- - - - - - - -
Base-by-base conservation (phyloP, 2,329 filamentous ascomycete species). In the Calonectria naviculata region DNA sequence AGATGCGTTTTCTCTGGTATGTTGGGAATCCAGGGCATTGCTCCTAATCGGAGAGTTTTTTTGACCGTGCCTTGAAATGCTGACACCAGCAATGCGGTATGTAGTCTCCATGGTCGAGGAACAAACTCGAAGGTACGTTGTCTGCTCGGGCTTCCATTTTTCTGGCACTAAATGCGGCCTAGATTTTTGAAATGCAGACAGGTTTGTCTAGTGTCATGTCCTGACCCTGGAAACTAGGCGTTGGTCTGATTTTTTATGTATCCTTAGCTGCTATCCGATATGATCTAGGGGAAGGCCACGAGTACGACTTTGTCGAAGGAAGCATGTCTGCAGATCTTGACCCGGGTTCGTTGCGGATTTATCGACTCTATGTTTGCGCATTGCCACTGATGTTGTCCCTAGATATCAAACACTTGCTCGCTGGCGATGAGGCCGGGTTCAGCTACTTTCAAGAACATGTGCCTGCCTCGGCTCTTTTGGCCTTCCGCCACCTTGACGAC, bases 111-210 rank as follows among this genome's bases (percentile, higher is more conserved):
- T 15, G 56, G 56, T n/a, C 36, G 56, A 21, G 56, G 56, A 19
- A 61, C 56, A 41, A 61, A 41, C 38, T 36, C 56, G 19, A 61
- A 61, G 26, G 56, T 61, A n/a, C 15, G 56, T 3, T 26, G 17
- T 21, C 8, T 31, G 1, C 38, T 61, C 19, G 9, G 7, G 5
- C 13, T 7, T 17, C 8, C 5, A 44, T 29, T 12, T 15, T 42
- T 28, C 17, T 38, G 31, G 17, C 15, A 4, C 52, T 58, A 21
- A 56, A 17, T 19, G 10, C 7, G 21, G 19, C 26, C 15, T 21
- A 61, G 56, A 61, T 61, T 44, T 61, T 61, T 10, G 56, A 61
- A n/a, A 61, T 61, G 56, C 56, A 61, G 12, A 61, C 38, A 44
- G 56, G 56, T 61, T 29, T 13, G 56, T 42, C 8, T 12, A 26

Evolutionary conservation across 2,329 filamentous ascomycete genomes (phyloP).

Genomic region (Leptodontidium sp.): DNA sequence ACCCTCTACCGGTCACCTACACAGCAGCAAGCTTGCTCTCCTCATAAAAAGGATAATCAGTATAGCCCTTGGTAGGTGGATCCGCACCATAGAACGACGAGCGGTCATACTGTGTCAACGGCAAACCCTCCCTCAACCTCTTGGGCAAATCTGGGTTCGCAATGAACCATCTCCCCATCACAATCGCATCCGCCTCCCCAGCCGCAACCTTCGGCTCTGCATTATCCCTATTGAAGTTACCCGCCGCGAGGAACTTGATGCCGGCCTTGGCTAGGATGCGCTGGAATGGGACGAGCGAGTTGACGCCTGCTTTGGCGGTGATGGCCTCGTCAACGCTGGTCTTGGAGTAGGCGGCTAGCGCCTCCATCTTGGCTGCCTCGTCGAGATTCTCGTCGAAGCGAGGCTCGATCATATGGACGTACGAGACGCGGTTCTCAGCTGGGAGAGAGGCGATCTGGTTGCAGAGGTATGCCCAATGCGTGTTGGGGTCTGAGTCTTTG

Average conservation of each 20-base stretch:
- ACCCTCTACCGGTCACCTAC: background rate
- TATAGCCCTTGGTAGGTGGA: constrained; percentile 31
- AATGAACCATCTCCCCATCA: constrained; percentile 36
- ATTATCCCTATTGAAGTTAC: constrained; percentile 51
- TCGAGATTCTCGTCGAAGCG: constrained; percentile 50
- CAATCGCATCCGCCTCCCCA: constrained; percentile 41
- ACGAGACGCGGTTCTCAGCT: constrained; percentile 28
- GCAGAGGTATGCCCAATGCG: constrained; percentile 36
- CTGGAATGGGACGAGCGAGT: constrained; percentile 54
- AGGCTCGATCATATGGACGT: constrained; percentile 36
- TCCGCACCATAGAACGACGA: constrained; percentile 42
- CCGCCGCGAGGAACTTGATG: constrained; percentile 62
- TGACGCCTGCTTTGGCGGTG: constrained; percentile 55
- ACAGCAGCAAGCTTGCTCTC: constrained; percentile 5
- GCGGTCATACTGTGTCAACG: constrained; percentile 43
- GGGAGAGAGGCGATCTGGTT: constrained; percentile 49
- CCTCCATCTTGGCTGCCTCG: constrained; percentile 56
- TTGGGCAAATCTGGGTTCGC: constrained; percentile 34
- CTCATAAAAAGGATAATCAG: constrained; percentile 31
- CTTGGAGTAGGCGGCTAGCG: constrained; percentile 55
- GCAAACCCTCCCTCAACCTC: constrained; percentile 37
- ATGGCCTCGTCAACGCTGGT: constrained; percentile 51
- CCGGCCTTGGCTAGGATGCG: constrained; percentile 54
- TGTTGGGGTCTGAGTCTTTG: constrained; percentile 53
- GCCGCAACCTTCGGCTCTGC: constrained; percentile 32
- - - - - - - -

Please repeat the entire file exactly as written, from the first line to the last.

Base-by-base conservation (phyloP, 2,329 filamentous ascomycete species). In the Calonectria naviculata region DNA sequence AGATGCGTTTTCTCTGGTATGTTGGGAATCCAGGGCATTGCTCCTAATCGGAGAGTTTTTTTGACCGTGCCTTGAAATGCTGACACCAGCAATGCGGTATGTAGTCTCCATGGTCGAGGAACAAACTCGAAGGTACGTTGTCTGCTCGGGCTTCCATTTTTCTGGCACTAAATGCGGCCTAGATTTTTGAAATGCAGACAGGTTTGTCTAGTGTCATGTCCTGACCCTGGAAACTAGGCGTTGGTCTGATTTTTTATGTATCCTTAGCTGCTATCCGATATGATCTAGGGGAAGGCCACGAGTACGACTTTGTCGAAGGAAGCATGTCTGCAGATCTTGACCCGGGTTCGTTGCGGATTTATCGACTCTATGTTTGCGCATTGCCACTGATGTTGTCCCTAGATATCAAACACTTGCTCGCTGGCGATGAGGCCGGGTTCAGCTACTTTCAAGAACATGTGCCTGCCTCGGCTCTTTTGGCCTTCCGCCACCTTGACGAC, bases 111-210 rank as follows among this genome's bases (percentile, higher is more conserved):
- T 15, G 56, G 56, T n/a, C 36, G 56, A 21, G 56, G 56, A 19
- A 61, C 56, A 41, A 61, A 41, C 38, T 36, C 56, G 19, A 61
- A 61, G 26, G 56, T 61, A n/a, C 15, G 56, T 3, T 26, G 17
- T 21, C 8, T 31, G 1, C 38, T 61, C 19, G 9, G 7, G 5
- C 13, T 7, T 17, C 8, C 5, A 44, T 29, T 12, T 15, T 42
- T 28, C 17, T 38, G 31, G 17, C 15, A 4, C 52, T 58, A 21
- A 56, A 17, T 19, G 10, C 7, G 21, G 19, C 26, C 15, T 21
- A 61, G 56, A 61, T 61, T 44, T 61, T 61, T 10, G 56, A 61
- A n/a, A 61, T 61, G 56, C 56, A 61, G 12, A 61, C 38, A 44
- G 56, G 56, T 61, T 29, T 13, G 56, T 42, C 8, T 12, A 26

Evolutionary conservation across 2,329 filamentous ascomycete genomes (phyloP).

Genomic region (Leptodontidium sp.): DNA sequence ACCCTCTACCGGTCACCTACACAGCAGCAAGCTTGCTCTCCTCATAAAAAGGATAATCAGTATAGCCCTTGGTAGGTGGATCCGCACCATAGAACGACGAGCGGTCATACTGTGTCAACGGCAAACCCTCCCTCAACCTCTTGGGCAAATCTGGGTTCGCAATGAACCATCTCCCCATCACAATCGCATCCGCCTCCCCAGCCGCAACCTTCGGCTCTGCATTATCCCTATTGAAGTTACCCGCCGCGAGGAACTTGATGCCGGCCTTGGCTAGGATGCGCTGGAATGGGACGAGCGAGTTGACGCCTGCTTTGGCGGTGATGGCCTCGTCAACGCTGGTCTTGGAGTAGGCGGCTAGCGCCTCCATCTTGGCTGCCTCGTCGAGATTCTCGTCGAAGCGAGGCTCGATCATATGGACGTACGAGACGCGGTTCTCAGCTGGGAGAGAGGCGATCTGGTTGCAGAGGTATGCCCAATGCGTGTTGGGGTCTGAGTCTTTG

Average conservation of each 20-base stretch:
- ACCCTCTACCGGTCACCTAC: background rate
- TATAGCCCTTGGTAGGTGGA: constrained; percentile 31
- AATGAACCATCTCCCCATCA: constrained; percentile 36
- ATTATCCCTATTGAAGTTAC: constrained; percentile 51
- TCGAGATTCTCGTCGAAGCG: constrained; percentile 50
- CAATCGCATCCGCCTCCCCA: constrained; percentile 41
- ACGAGACGCGGTTCTCAGCT: constrained; percentile 28
- GCAGAGGTATGCCCAATGCG: constrained; percentile 36
- CTGGAATGGGACGAGCGAGT: constrained; percentile 54
- AGGCTCGATCATATGGACGT: constrained; percentile 36
- TCCGCACCATAGAACGACGA: constrained; percentile 42
- CCGCCGCGAGGAACTTGATG: constrained; percentile 62
- TGACGCCTGCTTTGGCGGTG: constrained; percentile 55
- ACAGCAGCAAGCTTGCTCTC: constrained; percentile 5
- GCGGTCATACTGTGTCAACG: constrained; percentile 43
- GGGAGAGAGGCGATCTGGTT: constrained; percentile 49
- CCTCCATCTTGGCTGCCTCG: constrained; percentile 56
- TTGGGCAAATCTGGGTTCGC: constrained; percentile 34
- CTCATAAAAAGGATAATCAG: constrained; percentile 31
- CTTGGAGTAGGCGGCTAGCG: constrained; percentile 55
- GCAAACCCTCCCTCAACCTC: constrained; percentile 37
- ATGGCCTCGTCAACGCTGGT: constrained; percentile 51
- CCGGCCTTGGCTAGGATGCG: constrained; percentile 54
- TGTTGGGGTCTGAGTCTTTG: constrained; percentile 53
- GCCGCAACCTTCGGCTCTGC: constrained; percentile 32